Wednesday, July 9, 2014

The Indictment

Photo Credit: Chicago Tribune Illustration

Murder in Bourbon

"We understand that on Monday, a difficulty occurred in the bar room of the Bourbon House (Mrs. Thurston's) at Paris. Jacob Spear, Esq., a well-known citizen, threw a glass of whisky in the face of  Thos. Probert, the bar keeper, who instantly drew his revolver and shot Spear (sic) three times through the head. The wounds caused immediate death. Probert was arrested and lodged in jail to await an examination."

Louisville Daily Courier, 4-26-1986. p. 1, col. 4.

I find this short synopsis interesting, because it contradicts the larger narrative in several subtle ways:
  • It speaks of a "difficulty" without any background.
  • It claims Probert drew his revolver as if it was his, instead of one kept on the counter of the bar.
  • It claims Spears was shot "three times through the head"
  • It claims Spears died immediately
  • It totally ignores the fact that Probert asked to be taken to jail for his own protection
The Daily Dispatch (Richmond, Virginia)

The shooting was newsworthy enough to justify a blurb in the Daily Dispatch, (Richmond, Virginia), on April 28, 1856:

"Jacob Spear, Esq, a well-known citizen of Paris, Ky., was shot dead on Monday in a bar room by a man named Probert."  

Courts were not held daily as happens now. In fact, they typically met once every three months. This is evidenced by this article published in the Louisville Courier on July 19, 1856.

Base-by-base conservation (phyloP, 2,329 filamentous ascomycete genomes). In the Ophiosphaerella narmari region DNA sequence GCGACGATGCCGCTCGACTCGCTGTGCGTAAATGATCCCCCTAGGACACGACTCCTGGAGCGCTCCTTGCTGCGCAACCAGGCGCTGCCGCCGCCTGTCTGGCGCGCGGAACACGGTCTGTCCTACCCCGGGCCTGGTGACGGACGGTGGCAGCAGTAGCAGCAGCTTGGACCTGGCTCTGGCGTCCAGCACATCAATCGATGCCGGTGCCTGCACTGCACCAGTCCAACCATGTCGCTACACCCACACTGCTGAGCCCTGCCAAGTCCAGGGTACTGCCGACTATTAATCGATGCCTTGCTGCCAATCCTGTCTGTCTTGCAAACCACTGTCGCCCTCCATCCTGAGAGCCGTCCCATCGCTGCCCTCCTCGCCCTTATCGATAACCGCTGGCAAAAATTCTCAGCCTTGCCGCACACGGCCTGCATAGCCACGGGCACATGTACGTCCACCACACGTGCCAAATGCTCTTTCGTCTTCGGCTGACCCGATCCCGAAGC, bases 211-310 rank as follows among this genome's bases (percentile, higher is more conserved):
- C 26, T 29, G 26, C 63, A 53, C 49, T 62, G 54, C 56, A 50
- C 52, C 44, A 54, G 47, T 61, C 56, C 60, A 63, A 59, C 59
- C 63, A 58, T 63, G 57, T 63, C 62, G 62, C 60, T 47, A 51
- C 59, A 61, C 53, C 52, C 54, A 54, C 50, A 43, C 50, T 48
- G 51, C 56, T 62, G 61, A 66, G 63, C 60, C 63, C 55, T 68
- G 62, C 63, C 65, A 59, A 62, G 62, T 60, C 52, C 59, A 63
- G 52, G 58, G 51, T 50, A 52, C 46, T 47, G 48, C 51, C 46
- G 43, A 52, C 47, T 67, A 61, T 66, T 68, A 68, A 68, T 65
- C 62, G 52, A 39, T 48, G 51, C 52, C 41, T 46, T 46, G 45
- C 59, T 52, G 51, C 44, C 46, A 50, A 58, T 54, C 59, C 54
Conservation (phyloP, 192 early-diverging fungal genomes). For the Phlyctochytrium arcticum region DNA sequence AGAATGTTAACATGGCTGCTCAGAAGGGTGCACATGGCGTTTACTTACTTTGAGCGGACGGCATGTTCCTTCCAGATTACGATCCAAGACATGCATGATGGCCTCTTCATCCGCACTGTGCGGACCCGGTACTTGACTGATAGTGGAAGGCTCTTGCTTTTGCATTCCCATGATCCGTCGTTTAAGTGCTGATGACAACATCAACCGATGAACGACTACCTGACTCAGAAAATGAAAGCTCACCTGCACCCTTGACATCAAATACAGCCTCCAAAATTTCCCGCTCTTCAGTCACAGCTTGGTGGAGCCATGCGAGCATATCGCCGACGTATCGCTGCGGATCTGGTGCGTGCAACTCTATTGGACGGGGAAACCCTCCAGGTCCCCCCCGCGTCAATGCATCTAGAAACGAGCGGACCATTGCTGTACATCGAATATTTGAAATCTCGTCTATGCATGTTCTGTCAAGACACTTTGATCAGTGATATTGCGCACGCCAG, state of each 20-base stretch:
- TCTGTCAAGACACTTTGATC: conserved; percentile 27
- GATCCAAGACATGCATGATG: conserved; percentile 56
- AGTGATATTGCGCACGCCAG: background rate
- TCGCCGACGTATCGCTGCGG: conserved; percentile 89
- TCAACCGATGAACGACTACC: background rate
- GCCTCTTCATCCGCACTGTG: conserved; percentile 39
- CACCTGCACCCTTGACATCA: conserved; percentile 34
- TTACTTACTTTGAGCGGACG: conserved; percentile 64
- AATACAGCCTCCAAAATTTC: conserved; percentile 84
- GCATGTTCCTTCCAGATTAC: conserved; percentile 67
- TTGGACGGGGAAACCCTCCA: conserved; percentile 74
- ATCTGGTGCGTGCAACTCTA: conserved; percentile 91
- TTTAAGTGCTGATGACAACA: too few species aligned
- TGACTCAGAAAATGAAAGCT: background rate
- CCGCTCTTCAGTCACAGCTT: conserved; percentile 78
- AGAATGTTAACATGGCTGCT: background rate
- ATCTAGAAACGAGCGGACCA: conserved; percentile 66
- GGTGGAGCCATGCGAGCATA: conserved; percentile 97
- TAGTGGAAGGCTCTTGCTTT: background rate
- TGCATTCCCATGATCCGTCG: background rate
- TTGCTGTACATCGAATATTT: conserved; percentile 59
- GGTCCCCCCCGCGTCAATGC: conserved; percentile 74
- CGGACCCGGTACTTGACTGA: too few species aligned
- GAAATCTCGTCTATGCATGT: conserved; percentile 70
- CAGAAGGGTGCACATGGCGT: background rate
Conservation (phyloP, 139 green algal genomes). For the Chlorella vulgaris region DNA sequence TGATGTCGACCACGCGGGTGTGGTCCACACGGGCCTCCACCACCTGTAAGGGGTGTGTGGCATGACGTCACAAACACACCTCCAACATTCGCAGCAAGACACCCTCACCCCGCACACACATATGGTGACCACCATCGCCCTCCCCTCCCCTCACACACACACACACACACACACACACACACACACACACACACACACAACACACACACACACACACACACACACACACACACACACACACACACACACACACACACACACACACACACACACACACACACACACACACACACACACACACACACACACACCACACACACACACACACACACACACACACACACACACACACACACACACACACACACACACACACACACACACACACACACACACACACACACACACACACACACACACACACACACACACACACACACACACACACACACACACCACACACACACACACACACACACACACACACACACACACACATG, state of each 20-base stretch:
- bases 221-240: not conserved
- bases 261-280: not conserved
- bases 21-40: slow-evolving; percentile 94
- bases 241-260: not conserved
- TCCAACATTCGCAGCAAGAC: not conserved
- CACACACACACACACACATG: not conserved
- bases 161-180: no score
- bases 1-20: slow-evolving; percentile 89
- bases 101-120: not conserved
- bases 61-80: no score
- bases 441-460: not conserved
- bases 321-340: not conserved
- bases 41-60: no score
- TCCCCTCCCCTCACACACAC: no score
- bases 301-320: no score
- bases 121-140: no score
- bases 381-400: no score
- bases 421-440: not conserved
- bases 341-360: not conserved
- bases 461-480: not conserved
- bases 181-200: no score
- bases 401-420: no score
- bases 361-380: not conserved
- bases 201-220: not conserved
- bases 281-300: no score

Kentucky News

The July term of the Bourbon Circuit Court for the trial of criminal and chancery cases opened on Monday. On Tuesday, the grand jury brought into court an indictment against Thos. Probert for the murder of Jacob K. Spears, and in the afternoon of the same day the trial was commenced. A jury was obtained by 12 o'clock on Wednesday of the term, which closes on Saturday.

The prosecution is conducted by F. Kennedy, attorney for the Commonwealth, assisted by Capt. Hawes, R. W, Woolley, of Lexington, R. H. Hanson and Capt. Simms. The prisoner is defended by Mr. Davis, Mr. Alexander and Col. Martin.


This had to be a BIG trial -- four prosecutors and three defense attorneys?  More on that in the next post.

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